Margarita Marinova, NASA Ames Research Center
The Solar System started out as a cloud of gas, coalescing into kilometer-sized objects, and in the final stages planetesimals – objects a few thousand kilometers across –accreted into the planets we observe today. These last, violent stages of planet formation left behind planetary-sized scars: impact craters thousands and tens of thousands of kilometers across. Such craters are observed throughout the Solar System: Caloris Basin on Mercury, South Pole-Aitken Basin on the Moon, Hellas Basin on Mars, Herschel Crater on Saturn’s moon Mimas, and others. The geophysical consequences of these impacts determine the features we see today. And understanding these impact processes provides insight into their thermal and geochemical consequences for the young planet.
We use a three-dimensional Smoothed Particle Hydrodynamics (SPH) model to simulate the impacts and capture the surface curvature of the target, the radial gravity, and the large relative size of the impactor to the planet. We explore impacts into Mars, with energies over two orders of magnitude (1.98x1027 to 5.89x1029 J), impact velocities of 6 to 50 km/s, impact angles from 0° (head-on) to the highly-oblique 75°, and a range of single-composition and differentiated impactors. In all cases the impacts penetrate through and remove the surrounding crust, forming a crater cavity. The resulting crater cavities are about 2,000 to 13,000 km across, equivalent to 9% to more than half (61%) of Mars’ circumference.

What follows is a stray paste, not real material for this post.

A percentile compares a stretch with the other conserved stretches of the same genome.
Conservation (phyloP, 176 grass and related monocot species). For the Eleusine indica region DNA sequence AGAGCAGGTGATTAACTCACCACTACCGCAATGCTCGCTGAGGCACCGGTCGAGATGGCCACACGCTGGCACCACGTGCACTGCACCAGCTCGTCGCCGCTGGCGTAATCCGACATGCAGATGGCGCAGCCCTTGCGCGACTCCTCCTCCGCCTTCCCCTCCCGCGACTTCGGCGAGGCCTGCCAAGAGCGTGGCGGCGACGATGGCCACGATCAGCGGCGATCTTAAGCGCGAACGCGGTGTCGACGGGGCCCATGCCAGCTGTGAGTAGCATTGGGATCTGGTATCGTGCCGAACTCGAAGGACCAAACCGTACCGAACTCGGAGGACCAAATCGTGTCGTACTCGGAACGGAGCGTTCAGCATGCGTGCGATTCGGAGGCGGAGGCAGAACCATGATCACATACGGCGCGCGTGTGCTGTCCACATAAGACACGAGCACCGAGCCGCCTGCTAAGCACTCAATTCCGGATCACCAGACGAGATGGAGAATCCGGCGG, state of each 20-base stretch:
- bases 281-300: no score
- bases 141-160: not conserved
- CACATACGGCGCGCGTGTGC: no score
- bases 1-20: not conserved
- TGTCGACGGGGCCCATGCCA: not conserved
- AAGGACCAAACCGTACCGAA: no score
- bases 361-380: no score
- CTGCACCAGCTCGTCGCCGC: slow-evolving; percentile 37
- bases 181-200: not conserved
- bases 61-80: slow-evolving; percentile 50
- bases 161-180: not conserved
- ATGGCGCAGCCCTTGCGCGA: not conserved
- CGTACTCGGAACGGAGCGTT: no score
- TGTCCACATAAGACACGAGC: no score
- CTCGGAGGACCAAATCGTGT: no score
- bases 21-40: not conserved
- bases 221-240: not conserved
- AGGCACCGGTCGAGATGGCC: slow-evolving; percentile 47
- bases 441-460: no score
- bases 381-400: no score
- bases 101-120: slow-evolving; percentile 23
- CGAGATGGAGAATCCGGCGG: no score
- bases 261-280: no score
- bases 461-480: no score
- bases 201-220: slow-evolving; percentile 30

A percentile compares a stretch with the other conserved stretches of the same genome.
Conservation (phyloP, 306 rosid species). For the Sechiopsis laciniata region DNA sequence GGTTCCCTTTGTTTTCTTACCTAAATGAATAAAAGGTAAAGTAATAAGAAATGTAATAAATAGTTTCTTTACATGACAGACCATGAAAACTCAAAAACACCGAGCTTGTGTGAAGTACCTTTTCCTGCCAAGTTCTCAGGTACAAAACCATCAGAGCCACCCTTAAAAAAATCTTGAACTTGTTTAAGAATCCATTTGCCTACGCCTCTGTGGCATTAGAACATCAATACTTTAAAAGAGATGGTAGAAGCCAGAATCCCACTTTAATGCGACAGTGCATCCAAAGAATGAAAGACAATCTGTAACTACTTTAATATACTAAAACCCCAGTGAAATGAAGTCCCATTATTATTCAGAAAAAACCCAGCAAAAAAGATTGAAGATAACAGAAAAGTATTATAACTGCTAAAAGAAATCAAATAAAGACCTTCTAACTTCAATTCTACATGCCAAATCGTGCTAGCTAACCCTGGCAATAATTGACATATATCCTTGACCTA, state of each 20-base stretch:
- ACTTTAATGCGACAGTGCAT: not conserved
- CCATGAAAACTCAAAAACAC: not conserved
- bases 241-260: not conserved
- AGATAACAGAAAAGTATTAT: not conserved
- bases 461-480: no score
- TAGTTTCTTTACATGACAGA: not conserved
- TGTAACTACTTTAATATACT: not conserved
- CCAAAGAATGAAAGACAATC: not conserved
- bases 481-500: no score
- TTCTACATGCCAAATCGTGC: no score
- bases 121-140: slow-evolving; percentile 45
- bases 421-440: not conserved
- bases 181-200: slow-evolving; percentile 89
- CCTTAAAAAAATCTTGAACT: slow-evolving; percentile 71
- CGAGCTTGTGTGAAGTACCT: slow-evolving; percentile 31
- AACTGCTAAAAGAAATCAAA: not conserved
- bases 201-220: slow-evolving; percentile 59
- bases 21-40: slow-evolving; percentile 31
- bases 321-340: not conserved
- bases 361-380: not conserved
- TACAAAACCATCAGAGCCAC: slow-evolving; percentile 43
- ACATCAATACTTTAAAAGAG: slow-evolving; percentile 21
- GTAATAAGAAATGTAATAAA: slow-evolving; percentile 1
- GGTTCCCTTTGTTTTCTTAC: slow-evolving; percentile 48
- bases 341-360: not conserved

For these planetary-scale impacts, unlike for smaller impacts, no rim is present around the crater and the crater becomes elliptical at intermediate impact angles. Much of the impact energy is deposited in the mantle of the impacted planet; however, also a significant amount of material is ejected from the planet or put into orbit. The significant momentum of the impact can spin up the planet’s rotation rate to a period of less than a day.
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